Appetite and Ambition: The Influence of Hunger in Macbeth
Early English Studies, vol. 2 (2008)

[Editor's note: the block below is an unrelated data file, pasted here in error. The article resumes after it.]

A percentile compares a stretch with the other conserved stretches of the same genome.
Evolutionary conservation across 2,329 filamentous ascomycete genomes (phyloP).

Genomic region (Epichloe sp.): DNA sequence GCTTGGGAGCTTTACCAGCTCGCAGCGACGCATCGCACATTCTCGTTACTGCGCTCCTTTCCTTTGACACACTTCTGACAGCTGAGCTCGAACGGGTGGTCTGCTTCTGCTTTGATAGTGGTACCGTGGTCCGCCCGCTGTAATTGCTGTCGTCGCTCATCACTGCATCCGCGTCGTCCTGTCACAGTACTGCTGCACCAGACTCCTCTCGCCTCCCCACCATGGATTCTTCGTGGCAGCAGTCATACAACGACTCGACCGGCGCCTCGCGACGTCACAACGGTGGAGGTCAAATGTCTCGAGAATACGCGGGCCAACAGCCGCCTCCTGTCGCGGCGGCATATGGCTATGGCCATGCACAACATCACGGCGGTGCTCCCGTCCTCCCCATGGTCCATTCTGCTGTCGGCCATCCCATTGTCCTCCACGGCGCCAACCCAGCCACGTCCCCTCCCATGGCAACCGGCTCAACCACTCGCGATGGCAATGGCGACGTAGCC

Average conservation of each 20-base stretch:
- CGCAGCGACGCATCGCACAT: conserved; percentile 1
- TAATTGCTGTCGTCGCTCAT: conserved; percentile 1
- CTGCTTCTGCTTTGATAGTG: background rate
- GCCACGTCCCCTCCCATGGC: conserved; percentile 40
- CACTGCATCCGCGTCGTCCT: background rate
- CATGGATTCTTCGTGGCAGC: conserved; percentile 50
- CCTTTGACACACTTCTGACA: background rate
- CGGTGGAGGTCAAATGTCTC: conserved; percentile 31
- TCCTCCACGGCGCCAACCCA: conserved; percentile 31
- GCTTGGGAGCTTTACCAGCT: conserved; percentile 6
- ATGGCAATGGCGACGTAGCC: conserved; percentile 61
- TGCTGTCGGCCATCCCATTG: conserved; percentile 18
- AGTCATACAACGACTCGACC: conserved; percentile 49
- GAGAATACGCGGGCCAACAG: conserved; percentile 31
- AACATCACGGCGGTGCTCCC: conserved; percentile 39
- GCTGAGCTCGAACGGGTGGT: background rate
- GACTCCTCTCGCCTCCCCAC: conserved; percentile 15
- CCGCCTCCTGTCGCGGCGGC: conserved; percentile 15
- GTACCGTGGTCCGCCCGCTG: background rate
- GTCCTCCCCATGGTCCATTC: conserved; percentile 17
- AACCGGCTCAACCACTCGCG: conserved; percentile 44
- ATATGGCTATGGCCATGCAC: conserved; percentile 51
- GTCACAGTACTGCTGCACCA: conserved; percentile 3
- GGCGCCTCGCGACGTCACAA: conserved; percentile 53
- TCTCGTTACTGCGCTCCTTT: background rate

This article examines the prevalence of food and food-related imagery in Macbeth, arguing that the severe anxiety about the provision of food that affected a large proportion of the population of early modern England has a profound influence on the play. It surfaces first in the brief encounter between the weird sisters and the sailor’s wife in 1.3 – an episode which depicts hunger and deprivation overtly – and re-emerges in the language of the noble characters, who, though they do not suffer such an obvious shortage of food themselves, nevertheless express their desires, fears and ambitions through the language of eating, suggesting that during Macbeth’s tyrannical reign – despite the appearance of plenty that the banquets imply – food supply might be precarious for all social strata. Thus food becomes, in Macbeth, universal shorthand for all that is significant, reflecting the fundamental place it occupied in the minds of early modern people: a centrality that has perhaps been lost to modern western society where food is plentiful and easily obtained.